Do chimpanzees like alcohol?

Ruth Maria Thomsen, Anja Zschoke

Abstract


In the last common ancestor of modern humans and the three living African ape species a genetic mutation occurred that increased the rate that alcohol was metabolized. This fact initially supports the "drunken monkey hypothesis" which states that natural selection should have favoured individuals that routinely incorporated alcohol- and thus energy-rich fruits into their diet. However, random observations from apes living in the wild do not provide evidence for such kind of choosey feeding behaviours. To investigate whether or not the living great apes have evolved a preference of alcohol-rich fruits over normal ripe fruits we performed a bioassay with captive chimpanzees offering them apple puree with and without rum flavour. Initially, the chimpanzees were curious about the alcohol-flavoured apple puree and feed on it when it was presented to them for the very first time. Once tasted, however, they lost interest in it indicating that chimpanzees are able to perceive, but do not prefer alcohol-rich fruits more than non-alcoholic fruits. Thus, we think that for our hominoid ancestors from the late Miocene the possibility to consume alcohol-rich fruits was helpful to survive periods of food scarcity, but did not lead to a genetic predisposition for alcohol.


Keywords


great ape evolution, alcohol, chimpanzees, Pan troglodytes, bioassay

Full Text:

PDF

References


Begun DR. 2007. Fossil record of miocene hominoids. In: Henke W & Tattersall I: Handbook of Paleoanthropology. Springer, p. 921-977

Benner SA. 2013. Paleogenetics and the history of alcohol in primates. Annual Meeting of AAAS, 14-18 February, Boston

Brown NA, Goulding EH, Fabro S. 1979. Ethanol embryotoxicity: direct effects on mammalian embryos in vitro. Science 206: 573-575

Carrigan MA, Uryasev O, Frye CB, Eckman BL, Myers CR, Hurley TD, Benner SA. 2015. Hominids adapted to metabolize ethanol long before human-directed fermentation. Proceedings of the National Academy of Sciences 112 (2): 458-463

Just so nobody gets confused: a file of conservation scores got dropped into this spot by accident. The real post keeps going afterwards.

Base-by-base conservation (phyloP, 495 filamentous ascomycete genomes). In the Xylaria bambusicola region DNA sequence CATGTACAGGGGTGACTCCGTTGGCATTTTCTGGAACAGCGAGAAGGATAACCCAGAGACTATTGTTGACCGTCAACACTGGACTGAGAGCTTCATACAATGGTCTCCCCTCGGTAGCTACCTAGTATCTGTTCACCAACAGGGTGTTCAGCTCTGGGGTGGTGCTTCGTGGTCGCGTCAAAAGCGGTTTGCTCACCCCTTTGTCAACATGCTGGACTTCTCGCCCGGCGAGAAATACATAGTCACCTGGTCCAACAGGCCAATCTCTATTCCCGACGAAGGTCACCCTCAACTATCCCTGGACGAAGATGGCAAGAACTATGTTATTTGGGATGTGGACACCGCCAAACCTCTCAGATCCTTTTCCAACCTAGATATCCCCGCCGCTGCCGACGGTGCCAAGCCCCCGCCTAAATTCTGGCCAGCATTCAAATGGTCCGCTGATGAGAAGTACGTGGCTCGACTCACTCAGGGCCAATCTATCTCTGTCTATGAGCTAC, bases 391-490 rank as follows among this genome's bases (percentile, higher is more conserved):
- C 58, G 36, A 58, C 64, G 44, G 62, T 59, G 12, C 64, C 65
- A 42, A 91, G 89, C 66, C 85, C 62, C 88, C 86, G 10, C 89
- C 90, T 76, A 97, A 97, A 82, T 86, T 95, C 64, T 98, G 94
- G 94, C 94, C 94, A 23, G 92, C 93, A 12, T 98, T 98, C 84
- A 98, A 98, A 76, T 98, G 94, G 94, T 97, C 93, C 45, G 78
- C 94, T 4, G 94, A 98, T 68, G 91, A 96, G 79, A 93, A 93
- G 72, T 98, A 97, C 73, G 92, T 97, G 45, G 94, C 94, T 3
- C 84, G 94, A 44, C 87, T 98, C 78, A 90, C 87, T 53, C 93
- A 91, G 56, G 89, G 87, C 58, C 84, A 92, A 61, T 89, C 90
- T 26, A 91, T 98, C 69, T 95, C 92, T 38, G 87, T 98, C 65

Dudley R. 2000. Evolutionary origins of human alcoholism in primate frugivory. The Quarterly Review of Biology 75 (1): 3-15

Dudley R. 2004. Ethanol, fruit ripening, and the historical origins of human alcoholism in primate frugivory’. Integrative and Comparative Biology 44 (4): 315-323

Fitzgerald SD, Sullivan JM, Everson RJ. 1990. Suspected ethanol toxicosis in two wild cedar waxwings. Avian Diseases 34 (2): 488-490

Goodman M. 1999. The genomic record of humankind’s evolutionary roots’. The American Journal of Human Genetics 64 (1): 31-39

Hepper PG, Wells DL. 2012. Olfactory discrimination in the western lowland gorilla, (Gorilla gorilla gorilla). Primates 53 (2): 121-126

Hockings KJ, Bryson-Morrison N, Carvalho S, Fujisawa M, Humle T, McGrew W, Nakamura M, Ohashi G, Yamanashi Y, Yamakoshi G, Matsuzawa T. 2015. Tools to tipple: ethanol ingestion by wild chimpanzees using leaf-sponges. Royal Society Open Science, 9 June 2015. DOI: 10.1098/rsos.150150

Levey DJ. 2004. The evolutionary ecology of ethanol production and alcoholism. Integrative and Comparative Biology 44 (4): 284-89

Martini AC, Molina RI, Estofan D, Senestrari D, Fiol de Cueno M, Ruiz RD. 2004. Effects of alcohol and cigarette consumption on human seminal quality. Fertility & Sterility 82: 374-377

Milton K (2004) Ferment in the family tree: Does a frugivorous dietary heritage influence contemporary patterns of human ethanol use? Integrative and Comparative Biology 44(4): 304-314

R Core Team 2013. R: A language and environment for statistical computing. Vienna, Austria: R Foundation for Statistical Computing

Sachs L. 2004. Angewandte Statistik: Anwendung statistischer Methoden. Berlin, Springer press

Siegel RK, Brodie M. 1984. Alcohol self-administration by elephants. Bulletin of the Psychonomic Society 22: 49-52

Watts DP, Potts KB, Lwanga JS, Mitani JC. 2012. Diet of chimpanzees (Pan troglodytes schweinfurthii) at Ngogo Kibale National Park, Uganda, 1. Diet composition and diversity’. American Journal of Primatology 74 (2): 114-129

Whiten A, Goodall J, McGrew W, Nishida T, Reynolds V, Sugiyama Y, Tutin CEG, Wrangham RW, Boesch C. 1999. Cultures in chimpanzees. Nature 399: 682-685




DOI: http://dx.doi.org/10.21500/20112084.2299

Copyright (c) 2016 International Journal of Psychological Research

Creative Commons License
This work is licensed under a Creative Commons Attribution-NonCommercial-NoDerivatives 4.0 International License.